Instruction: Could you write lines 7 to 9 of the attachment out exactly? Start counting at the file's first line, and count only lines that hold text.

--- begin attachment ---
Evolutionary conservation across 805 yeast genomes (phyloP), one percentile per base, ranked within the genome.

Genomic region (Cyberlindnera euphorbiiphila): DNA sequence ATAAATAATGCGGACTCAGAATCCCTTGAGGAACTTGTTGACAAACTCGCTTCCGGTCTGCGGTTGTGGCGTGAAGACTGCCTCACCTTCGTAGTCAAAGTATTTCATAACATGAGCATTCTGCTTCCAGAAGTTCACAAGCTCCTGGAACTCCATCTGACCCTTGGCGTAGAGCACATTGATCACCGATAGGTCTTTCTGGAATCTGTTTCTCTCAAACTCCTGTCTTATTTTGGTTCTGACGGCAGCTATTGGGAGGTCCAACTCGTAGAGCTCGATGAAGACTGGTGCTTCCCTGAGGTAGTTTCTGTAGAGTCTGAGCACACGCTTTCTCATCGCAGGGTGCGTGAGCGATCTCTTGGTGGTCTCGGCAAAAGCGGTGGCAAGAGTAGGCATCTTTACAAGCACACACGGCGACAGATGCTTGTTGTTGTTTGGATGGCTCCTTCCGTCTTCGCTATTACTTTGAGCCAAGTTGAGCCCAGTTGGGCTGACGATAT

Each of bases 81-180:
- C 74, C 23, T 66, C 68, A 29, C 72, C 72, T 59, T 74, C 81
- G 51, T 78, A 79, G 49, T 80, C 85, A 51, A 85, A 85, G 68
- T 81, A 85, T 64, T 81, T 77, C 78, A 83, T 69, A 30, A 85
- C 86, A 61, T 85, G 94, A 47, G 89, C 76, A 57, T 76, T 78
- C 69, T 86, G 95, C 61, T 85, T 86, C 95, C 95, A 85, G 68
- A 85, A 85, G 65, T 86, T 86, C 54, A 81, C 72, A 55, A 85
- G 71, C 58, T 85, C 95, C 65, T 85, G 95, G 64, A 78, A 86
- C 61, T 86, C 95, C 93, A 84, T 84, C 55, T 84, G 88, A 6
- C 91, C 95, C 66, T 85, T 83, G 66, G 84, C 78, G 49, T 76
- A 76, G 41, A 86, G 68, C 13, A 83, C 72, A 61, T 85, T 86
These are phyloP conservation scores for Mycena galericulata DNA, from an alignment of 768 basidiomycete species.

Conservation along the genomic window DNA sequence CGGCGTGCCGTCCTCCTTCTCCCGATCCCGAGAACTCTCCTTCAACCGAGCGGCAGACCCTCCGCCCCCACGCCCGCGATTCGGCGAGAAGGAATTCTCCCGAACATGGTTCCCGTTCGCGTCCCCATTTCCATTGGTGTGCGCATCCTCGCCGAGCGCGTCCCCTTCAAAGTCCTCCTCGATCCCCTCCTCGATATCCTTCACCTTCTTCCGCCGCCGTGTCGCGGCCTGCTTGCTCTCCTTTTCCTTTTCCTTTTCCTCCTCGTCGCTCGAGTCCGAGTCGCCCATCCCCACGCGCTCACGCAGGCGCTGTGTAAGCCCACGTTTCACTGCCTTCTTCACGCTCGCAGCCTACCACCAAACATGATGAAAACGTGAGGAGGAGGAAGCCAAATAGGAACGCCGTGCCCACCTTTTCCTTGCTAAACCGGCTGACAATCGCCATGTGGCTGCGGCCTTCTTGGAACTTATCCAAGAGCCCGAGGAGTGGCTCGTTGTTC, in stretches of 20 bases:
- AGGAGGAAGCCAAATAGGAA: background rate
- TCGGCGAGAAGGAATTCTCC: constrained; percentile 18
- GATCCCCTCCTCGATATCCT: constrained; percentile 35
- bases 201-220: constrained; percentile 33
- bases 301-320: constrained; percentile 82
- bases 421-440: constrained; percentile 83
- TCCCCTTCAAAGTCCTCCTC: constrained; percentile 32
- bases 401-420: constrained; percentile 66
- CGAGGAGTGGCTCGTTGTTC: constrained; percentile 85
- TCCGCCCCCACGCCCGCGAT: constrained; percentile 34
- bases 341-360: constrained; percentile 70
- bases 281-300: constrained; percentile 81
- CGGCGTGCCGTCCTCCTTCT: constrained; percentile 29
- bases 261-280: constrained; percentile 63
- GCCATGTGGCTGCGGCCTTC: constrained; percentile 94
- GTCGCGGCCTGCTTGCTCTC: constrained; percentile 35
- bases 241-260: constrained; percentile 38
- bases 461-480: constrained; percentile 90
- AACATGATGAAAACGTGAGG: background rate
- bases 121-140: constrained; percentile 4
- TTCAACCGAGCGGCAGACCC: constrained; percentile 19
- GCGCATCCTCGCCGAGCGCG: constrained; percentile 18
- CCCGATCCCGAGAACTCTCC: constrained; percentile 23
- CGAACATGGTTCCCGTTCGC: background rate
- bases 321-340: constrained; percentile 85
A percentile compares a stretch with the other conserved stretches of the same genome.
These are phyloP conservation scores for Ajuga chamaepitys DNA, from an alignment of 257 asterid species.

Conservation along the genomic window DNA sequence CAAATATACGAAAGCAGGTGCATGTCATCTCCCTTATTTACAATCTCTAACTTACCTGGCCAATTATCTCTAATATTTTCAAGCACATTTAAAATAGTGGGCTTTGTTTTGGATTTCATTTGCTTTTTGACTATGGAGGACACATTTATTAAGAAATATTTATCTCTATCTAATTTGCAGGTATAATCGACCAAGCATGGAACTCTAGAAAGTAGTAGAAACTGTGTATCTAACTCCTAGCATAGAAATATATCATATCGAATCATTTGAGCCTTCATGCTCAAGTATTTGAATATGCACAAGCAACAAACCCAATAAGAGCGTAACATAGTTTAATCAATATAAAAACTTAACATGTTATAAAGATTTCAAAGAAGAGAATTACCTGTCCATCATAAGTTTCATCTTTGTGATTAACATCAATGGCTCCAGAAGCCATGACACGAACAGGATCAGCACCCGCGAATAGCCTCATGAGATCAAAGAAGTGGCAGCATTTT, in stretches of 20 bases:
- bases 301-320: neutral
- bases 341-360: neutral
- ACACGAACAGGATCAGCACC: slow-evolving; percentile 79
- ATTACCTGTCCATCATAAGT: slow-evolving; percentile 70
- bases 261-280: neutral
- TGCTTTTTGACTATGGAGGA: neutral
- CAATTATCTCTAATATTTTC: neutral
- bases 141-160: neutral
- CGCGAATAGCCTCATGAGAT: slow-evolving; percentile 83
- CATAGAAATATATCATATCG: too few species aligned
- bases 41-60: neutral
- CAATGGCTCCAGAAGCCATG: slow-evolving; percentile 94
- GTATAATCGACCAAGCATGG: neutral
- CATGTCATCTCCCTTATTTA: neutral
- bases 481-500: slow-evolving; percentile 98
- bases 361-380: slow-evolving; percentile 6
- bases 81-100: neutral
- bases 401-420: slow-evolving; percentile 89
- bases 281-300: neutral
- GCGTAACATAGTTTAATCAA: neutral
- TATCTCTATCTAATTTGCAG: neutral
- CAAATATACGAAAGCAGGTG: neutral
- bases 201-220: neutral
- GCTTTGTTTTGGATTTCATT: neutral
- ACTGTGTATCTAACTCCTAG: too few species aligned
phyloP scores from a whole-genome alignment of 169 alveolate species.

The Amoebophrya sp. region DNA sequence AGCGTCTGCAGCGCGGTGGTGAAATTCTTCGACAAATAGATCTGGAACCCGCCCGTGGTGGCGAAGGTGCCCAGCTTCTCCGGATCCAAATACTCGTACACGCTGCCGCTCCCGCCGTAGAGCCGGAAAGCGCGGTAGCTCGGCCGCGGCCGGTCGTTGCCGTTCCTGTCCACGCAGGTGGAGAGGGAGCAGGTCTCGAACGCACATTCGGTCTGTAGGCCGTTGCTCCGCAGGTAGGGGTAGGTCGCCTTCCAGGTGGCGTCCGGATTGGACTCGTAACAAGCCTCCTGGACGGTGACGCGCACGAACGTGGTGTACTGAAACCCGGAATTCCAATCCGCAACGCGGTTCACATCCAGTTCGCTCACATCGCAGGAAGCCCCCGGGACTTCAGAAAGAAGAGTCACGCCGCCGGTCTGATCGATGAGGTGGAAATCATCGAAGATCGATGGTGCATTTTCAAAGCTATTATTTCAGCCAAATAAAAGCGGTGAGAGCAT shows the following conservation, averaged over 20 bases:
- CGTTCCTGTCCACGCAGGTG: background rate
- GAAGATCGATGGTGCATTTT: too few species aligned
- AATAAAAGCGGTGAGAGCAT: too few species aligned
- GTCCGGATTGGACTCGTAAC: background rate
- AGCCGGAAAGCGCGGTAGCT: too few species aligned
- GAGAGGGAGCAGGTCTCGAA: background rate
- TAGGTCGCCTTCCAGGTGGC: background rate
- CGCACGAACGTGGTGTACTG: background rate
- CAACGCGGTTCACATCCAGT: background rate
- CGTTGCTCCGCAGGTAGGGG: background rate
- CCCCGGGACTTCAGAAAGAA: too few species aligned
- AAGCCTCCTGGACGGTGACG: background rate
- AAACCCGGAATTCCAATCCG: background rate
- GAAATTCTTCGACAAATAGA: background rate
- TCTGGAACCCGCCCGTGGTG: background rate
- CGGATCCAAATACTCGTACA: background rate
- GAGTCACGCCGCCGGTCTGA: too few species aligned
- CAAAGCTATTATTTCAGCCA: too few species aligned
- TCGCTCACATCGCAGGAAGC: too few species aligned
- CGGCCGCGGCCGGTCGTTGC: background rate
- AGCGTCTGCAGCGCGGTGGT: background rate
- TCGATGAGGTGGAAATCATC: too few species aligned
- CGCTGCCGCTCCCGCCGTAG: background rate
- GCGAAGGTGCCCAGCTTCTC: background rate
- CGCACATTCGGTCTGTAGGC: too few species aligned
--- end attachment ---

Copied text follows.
- C 86, A 61, T 85, G 94, A 47, G 89, C 76, A 57, T 76, T 78
- C 69, T 86, G 95, C 61, T 85, T 86, C 95, C 95, A 85, G 68
- A 85, A 85, G 65, T 86, T 86, C 54, A 81, C 72, A 55, A 85